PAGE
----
In My Study: A List October 19 and 30, 2011
The bookshelves in my study are lined with books. Too many books. Books I intended to read when I retire, books gathering dust while I ply the library for more, order them online, haunt used book sales. A long, low row of journals. But, on high shelves at eye level around the room are momentos, snatches of times, ancient and modern, trinkets and toys, snippets of nature, travel echoes, family photos, well wishes from friends.
A wooden jig toy, which fascinated me, but the working of which I never mastered, its essential, wooden ‘stage’ long lost. Two tiny shells. Few cells of a hive. Small paintings by two artist friends, marble doggie from a writer friend. Subtle hint of floral pastel, water-colored by a dear heart, faraway.
Here’s a well wish for retirement from a career that took half my life away from family and the sequestered nooks and serenity of books prettily depicted on the front of the Mary Engelbreit card. Inside, a valediction from my daughter. A golden oval beside a small, heart-shaped, red-lacquered box frames her mischievous, Mona Lisa smile in her high school photo.
Come to think of it, every shelf bears photos of my daughter: in chortling infancy, self-conscious teenage, college camaraderie, exulting in soccer, basking with her fiancée, falling back on friends. In one photo, she holds her little brother, in another they hold small flags on the day they took citizenship. In yet another, she embraces me and my mother; this picture next to one of a more fortunate friend studying her own mother who lived, joyfully alert, til one hundred. Here’s an earlier photo of my own mother, recently widowed, smiling ruefully before a window reflecting Lake Minnewaska on which our house stood. In a silver frame, my Finnish grandparents; grandfather, straiaght and tall in his worsted suit, hat in hand, stands beside my beaming grandmother, who wears a brooch at the collar of her best black dress. The photo was taken on the occasion of their first grandson’s baptism.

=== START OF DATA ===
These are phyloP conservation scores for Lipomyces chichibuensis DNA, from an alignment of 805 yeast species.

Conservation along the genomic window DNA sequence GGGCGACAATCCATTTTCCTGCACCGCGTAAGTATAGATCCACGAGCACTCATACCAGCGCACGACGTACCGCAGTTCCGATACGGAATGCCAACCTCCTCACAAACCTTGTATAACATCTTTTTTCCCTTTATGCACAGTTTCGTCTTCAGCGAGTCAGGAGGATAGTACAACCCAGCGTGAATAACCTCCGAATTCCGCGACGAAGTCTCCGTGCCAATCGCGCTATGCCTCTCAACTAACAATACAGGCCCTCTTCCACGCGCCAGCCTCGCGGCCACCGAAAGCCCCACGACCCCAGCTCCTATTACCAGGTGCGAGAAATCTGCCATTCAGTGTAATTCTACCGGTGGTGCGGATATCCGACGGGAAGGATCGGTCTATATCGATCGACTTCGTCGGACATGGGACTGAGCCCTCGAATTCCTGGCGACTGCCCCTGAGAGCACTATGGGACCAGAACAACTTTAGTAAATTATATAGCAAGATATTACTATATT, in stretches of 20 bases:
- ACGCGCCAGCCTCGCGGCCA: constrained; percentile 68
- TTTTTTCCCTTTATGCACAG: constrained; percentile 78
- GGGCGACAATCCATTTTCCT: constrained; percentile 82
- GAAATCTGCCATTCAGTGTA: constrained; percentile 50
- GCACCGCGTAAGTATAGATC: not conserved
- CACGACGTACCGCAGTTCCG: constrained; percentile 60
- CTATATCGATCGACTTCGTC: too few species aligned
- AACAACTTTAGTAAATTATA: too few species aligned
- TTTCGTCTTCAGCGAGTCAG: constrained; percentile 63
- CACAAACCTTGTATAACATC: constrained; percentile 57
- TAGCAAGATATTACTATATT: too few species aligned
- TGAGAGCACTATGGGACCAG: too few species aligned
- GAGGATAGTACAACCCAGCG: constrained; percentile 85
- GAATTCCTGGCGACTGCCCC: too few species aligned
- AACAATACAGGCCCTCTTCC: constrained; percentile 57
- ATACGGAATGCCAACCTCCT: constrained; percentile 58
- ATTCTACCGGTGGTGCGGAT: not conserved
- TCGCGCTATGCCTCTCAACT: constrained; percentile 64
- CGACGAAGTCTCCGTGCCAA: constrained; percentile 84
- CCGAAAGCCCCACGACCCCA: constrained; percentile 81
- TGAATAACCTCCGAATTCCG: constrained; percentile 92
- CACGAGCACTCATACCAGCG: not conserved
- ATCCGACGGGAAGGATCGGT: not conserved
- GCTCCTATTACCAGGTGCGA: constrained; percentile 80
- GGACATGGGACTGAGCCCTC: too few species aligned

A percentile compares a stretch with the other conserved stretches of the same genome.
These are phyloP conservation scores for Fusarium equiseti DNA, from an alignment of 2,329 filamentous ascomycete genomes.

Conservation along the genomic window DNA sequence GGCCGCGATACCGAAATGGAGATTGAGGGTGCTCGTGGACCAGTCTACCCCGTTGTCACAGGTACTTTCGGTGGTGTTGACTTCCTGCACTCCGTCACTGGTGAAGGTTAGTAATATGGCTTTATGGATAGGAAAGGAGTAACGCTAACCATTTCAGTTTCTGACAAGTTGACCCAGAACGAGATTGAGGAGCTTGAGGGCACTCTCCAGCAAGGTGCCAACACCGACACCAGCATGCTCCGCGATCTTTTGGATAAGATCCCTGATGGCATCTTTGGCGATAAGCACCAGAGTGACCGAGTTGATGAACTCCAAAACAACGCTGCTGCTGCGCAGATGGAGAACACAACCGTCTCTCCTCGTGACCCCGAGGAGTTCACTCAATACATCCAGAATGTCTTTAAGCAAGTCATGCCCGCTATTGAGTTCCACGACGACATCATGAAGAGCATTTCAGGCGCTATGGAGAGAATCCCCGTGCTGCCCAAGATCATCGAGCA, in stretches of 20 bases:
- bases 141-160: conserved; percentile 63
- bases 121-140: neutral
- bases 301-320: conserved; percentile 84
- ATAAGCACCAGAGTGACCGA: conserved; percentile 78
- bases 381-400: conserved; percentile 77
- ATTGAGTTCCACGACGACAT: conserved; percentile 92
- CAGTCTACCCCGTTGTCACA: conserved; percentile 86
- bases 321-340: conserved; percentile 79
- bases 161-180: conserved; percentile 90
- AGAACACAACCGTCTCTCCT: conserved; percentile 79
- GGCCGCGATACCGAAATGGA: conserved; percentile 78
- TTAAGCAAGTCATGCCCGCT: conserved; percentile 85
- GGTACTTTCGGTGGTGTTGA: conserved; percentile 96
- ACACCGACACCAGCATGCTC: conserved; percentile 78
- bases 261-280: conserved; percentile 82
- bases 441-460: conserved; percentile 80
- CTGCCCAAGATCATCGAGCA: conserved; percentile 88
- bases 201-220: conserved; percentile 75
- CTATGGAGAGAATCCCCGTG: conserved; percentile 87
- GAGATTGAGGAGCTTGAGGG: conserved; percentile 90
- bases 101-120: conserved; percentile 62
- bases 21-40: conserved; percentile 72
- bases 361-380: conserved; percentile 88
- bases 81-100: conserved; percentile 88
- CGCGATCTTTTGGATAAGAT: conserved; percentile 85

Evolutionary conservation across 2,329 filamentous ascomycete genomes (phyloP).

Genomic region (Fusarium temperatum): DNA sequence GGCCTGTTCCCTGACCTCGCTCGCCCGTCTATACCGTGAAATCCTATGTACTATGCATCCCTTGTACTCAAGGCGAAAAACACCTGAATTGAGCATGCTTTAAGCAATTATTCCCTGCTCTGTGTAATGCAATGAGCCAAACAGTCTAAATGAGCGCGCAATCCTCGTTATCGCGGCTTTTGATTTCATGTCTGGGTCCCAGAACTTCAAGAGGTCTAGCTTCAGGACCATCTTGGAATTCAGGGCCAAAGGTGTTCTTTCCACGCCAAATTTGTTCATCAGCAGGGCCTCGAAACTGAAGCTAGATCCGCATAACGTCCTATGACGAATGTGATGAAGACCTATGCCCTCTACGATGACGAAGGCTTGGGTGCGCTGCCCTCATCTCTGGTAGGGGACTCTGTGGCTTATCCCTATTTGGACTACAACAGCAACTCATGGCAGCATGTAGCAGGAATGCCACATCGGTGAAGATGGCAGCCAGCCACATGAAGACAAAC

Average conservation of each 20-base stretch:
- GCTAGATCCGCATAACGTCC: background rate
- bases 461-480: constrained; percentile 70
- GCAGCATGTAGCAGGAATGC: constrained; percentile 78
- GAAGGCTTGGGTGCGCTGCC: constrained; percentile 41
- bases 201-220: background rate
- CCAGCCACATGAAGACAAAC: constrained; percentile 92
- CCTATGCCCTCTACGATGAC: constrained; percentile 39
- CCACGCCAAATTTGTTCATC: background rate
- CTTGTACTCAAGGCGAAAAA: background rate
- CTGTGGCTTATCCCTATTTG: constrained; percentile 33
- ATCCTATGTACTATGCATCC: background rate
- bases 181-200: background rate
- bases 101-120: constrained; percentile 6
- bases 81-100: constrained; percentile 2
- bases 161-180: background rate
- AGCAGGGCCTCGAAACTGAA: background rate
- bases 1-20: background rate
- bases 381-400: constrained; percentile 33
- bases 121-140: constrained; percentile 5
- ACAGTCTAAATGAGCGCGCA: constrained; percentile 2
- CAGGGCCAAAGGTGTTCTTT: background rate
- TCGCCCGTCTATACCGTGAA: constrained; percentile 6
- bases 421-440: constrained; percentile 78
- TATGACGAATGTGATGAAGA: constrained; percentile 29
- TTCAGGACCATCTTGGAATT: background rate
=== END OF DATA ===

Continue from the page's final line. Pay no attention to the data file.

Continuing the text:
Here, a framed magazine photo, one of the ingenious ways my mother brought art into my childhood home. A postcard of the big blue marble, A snap with our son in front of the Louvre, capturing his boyish delight in Paris; his childish handiwork: a stick-and-yarn eye-of-God. A pale blue music box that still plays ‘The Washerwomen of Venice,” harking back to my other grandmother, “Gramma-on-the-farm.”
A red-dyed, wooden, Swedish, no-nonsense nutcracker. Cross-stitched red and green, tasseled gew-gaw of Hmong handiwork, teal-dyed box of Polish handiwork, brimming with beads for a grand-daughter’s dress-up-and-play. The granddaughter’s first kindergarten painting: modernist sunshine bursting with life (she tells me it’s ‘just a design.’), waiting to be framed. A tiny turquoise dancing doll from India.
And a worn but still workable, wind-up Cinderella, the clockwork hidden under her ballroom skirt still able to propel her along predetermined lines and circles. The prince who was once attached has broken off, leaving her scarred hands spread wide as though extending an invitation. Each of these memories is an invitation. The memories invite me to write them down, let the pen or the keyboard dance, in the study.